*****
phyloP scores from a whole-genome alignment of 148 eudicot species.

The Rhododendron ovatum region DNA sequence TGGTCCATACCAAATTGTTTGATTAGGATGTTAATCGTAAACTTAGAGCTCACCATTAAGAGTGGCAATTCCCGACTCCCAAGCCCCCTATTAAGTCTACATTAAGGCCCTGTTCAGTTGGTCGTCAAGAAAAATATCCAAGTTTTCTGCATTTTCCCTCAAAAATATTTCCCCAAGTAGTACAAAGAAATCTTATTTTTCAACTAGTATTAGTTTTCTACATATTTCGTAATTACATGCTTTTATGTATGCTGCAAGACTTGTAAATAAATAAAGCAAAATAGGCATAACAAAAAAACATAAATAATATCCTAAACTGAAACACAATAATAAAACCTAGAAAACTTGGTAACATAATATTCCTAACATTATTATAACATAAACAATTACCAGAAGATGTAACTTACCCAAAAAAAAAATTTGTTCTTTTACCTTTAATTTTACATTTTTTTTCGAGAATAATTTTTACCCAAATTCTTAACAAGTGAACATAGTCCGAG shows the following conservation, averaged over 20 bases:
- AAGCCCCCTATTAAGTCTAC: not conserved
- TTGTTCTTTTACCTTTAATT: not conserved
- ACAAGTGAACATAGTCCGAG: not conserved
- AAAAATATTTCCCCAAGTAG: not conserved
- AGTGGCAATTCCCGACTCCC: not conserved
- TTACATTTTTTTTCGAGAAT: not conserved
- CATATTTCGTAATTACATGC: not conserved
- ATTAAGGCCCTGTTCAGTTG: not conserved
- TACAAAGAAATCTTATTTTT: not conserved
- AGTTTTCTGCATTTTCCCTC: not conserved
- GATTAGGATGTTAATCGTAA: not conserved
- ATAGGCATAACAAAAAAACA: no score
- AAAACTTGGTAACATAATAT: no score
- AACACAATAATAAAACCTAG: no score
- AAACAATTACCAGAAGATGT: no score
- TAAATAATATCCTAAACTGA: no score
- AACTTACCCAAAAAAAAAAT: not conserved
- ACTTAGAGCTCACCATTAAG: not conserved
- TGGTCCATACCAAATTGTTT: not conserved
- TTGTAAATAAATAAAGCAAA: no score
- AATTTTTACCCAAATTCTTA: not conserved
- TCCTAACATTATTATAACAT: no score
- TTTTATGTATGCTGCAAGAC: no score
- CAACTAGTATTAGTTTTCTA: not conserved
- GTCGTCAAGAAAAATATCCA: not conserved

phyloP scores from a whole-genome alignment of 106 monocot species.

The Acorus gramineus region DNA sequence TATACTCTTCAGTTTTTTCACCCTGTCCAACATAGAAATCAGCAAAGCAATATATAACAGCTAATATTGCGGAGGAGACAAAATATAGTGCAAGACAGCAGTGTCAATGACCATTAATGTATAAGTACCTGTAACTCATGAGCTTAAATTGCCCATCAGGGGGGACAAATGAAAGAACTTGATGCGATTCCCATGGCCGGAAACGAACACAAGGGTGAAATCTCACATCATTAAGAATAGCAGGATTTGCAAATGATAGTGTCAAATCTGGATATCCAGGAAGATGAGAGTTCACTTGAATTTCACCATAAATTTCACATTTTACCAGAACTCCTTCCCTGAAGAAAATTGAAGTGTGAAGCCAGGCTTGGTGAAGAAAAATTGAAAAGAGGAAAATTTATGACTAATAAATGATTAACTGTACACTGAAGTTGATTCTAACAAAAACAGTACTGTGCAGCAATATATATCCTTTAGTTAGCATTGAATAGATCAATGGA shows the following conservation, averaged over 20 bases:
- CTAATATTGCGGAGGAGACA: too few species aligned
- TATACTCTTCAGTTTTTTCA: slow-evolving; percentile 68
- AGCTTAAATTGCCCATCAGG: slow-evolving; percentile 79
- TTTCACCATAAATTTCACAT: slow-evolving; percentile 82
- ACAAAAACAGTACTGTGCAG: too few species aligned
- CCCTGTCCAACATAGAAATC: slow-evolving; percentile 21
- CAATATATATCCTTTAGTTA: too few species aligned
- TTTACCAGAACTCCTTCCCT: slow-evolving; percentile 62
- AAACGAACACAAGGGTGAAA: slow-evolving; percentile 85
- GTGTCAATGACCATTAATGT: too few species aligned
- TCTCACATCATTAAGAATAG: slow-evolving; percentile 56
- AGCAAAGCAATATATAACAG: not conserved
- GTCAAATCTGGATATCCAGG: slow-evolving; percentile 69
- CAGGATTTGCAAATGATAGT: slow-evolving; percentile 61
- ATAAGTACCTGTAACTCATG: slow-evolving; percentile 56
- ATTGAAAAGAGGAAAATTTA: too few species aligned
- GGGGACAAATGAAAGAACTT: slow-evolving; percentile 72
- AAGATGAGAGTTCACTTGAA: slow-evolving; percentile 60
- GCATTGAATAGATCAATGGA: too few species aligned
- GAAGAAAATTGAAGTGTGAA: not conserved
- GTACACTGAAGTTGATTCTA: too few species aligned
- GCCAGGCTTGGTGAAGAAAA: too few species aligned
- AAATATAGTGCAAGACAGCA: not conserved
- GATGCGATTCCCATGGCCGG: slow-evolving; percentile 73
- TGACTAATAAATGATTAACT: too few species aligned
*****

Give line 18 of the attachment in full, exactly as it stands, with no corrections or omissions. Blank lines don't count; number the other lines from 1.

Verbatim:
- TAAATAATATCCTAAACTGA: no score